Dundee United manager Tam Courts says he is content with his actions after Jeando Fuchs claimed to have been racially abused by a Ross County fan.
The United player said that he had been targeted for racial abuse while celebrating a goal during the Premiership match between the sides earlier this month. At full-time, Courts approached the part of the stadium housing County fans and held aloft a Show Racism the Red Card t-shirt.
United launched an immediate investigation into the alleged abuse and passed their findings to Police Scotland earlier this week. On Thursday, Ross County released a statement saying that the authorities, including the police, had found no evidence of racist language and that the club and its supporters had been “fully exonerated.”
At his media call on Thursday, Courts, who said he had yet to read County’s statement, stood by his actions and explained his conduct as support for his player.
He said: “If I look at the incident that happened and the allegations, I’m actually quite content about what unfolded, in terms of our support for our player and also because as football fans we have to hold ourselves to really high standards in the stadiums.
“So for me the key thing is that on that day, Jeando was supported.
“I think he was supported and we showed a lack of tolerance for any sort of discriminatory behaviour in the stadium.”
Pressed on County’s insistence that no racist language was used, and whether it contradicted his own stance, Courts said: “I don’t think I was ever claiming anything, to be fair.
“I think what I was doing was that I was acting on the allegations that were made, wanting to support our player. And also, make sure that we understand that football’s a kind of tribal thing and we all want to support our team but also have to uphold ourselves to a high standard of behaviour towards each other when we come into football stadiums and also respect our players on the pitch.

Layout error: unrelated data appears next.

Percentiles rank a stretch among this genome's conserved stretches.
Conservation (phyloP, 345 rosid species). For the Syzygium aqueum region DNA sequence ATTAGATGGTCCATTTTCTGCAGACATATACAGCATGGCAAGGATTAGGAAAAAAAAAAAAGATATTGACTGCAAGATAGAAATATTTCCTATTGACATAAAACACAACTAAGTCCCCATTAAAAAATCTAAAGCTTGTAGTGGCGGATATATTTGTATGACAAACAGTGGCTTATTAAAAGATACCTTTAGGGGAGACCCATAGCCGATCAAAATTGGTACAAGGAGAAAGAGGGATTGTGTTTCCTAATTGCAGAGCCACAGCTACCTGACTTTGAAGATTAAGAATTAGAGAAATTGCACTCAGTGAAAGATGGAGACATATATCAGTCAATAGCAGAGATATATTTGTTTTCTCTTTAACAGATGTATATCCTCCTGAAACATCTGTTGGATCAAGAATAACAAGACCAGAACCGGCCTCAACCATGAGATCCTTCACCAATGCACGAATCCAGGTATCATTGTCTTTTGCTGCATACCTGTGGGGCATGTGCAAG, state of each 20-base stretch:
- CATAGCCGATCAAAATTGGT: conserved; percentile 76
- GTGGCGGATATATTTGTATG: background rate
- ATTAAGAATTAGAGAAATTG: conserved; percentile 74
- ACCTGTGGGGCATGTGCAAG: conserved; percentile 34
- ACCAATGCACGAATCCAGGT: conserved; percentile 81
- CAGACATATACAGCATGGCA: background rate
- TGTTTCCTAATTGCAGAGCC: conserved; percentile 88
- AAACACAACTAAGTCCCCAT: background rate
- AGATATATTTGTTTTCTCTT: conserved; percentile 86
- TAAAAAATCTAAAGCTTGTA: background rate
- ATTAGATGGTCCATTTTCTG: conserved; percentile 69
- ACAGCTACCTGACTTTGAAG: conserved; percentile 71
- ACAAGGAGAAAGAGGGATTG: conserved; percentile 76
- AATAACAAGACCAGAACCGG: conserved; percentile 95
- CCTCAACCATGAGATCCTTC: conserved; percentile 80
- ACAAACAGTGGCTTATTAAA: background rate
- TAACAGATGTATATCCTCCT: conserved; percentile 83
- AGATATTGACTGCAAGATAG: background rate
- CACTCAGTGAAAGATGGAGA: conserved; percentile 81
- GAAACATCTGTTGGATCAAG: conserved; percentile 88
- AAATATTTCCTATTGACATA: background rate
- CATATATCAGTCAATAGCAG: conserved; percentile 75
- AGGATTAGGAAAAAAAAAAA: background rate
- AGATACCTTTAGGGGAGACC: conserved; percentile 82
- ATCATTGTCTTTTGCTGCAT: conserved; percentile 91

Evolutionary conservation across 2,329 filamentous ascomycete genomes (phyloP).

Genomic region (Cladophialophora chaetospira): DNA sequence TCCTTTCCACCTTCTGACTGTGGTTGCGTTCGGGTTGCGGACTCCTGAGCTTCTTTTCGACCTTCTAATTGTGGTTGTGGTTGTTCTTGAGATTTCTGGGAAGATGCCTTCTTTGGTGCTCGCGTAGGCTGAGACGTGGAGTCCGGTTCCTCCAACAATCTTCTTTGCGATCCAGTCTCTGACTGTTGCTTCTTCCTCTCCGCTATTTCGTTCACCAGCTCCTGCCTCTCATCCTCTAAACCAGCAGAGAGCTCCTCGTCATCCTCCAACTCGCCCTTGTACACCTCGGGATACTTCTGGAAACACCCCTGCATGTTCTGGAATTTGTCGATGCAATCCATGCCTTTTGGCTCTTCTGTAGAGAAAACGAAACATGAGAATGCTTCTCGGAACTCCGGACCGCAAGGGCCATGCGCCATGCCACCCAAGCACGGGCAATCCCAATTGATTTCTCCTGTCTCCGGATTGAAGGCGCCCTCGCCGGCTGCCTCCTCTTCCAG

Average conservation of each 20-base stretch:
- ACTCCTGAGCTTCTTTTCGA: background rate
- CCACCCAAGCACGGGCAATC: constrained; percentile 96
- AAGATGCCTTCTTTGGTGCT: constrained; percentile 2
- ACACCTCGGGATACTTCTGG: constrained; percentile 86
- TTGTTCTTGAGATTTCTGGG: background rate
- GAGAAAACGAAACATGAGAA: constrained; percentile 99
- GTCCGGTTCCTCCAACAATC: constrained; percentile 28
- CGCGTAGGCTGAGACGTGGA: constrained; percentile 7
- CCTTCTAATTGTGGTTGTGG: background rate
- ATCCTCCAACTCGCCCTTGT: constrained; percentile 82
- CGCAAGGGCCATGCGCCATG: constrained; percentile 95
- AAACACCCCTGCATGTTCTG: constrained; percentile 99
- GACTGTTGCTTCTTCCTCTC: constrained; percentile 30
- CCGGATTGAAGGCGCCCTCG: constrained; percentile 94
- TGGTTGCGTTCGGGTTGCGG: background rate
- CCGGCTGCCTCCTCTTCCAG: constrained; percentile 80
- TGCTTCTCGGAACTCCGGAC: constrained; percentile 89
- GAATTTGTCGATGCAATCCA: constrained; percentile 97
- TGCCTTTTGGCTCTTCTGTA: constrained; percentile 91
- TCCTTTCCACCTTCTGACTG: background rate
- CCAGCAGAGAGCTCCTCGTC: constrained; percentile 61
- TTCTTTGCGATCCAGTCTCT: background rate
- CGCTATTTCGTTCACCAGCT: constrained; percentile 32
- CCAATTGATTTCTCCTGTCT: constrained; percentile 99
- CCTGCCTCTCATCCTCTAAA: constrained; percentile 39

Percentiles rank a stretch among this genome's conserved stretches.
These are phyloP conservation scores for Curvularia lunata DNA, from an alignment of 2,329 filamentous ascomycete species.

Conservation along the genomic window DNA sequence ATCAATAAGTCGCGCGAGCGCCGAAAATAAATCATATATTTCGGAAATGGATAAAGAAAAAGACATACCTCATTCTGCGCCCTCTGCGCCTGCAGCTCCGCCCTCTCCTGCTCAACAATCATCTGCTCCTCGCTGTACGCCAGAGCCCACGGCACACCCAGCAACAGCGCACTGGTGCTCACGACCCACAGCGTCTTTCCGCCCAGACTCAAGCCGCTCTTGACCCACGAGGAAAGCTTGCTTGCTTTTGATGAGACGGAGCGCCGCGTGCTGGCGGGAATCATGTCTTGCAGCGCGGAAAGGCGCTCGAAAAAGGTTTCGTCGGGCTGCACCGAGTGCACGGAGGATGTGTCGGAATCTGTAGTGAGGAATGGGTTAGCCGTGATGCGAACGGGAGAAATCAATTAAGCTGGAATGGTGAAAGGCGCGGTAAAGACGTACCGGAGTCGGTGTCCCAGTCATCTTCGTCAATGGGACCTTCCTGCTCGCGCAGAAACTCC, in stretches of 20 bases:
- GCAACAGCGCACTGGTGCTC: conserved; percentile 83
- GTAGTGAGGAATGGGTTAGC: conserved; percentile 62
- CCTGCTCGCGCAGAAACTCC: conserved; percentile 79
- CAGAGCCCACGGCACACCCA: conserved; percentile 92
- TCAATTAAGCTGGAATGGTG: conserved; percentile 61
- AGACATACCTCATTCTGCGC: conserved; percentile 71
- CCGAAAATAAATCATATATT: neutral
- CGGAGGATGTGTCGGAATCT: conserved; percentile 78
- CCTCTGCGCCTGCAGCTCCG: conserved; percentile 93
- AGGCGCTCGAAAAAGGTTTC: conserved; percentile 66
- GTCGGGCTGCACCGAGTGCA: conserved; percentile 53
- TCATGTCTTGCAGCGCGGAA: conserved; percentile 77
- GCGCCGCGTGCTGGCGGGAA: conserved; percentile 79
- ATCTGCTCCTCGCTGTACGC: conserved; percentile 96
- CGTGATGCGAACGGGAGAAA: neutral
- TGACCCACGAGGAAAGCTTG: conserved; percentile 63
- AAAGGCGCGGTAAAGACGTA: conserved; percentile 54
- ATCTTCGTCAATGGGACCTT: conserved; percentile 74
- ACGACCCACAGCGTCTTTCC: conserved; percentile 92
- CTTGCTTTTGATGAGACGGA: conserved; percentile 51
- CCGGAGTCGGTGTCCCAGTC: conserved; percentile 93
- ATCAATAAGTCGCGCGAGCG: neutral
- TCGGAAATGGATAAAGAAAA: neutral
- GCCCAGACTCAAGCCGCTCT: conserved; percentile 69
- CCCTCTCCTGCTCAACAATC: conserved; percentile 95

“At the time, we were acting on allegations. Those allegations were corroborated and from my perspective it’s purely wanting to support our player on the day and also stand shoulder to shoulder with our opponents on the day, their wider fan base, just to let them know that we as football people have to stand up for any allegations that are made. Show Racism the Red Card should never be seen as an act of intimidation and it should be seen as an act of peace, and a reminder of what we should be standing up for in ourselves in terms of the wider society.”
Following the match, County manager Malky Mackay had said that he found Courts’ behaviour “interesting” and “clearly premeditated” while the Dingwall club’s chief executive Stephen Ferguson said in a statement that the t-shirt gesture was not “responsible handling of the matter”.
Courts remains sure that he acted in the correct manner.
He said: “When the allegations were made, I think what you have to factor in is that we had just scored a goal and Jeando came across to the bench at the time. Just to see the hurt on his face and the feelings that it invoked for him, and also that we spoke to him at half time and after the game and he was pretty adamant about what he heard.
“I think the key thing for me is that we need to stand up as a wider society and say we aren’t going to tolerate any sort of allegations.
“If these allegations are found then the key thing for me is that it just doesn’t have a place in wider society.
“We’ve got a total respect for Ross County as a football club and a total respect for their wider fan base. On that given day, we’re standing up for a very strong allegation that was later corroborated., just to say that in football, we’re just not going to tolerate that.”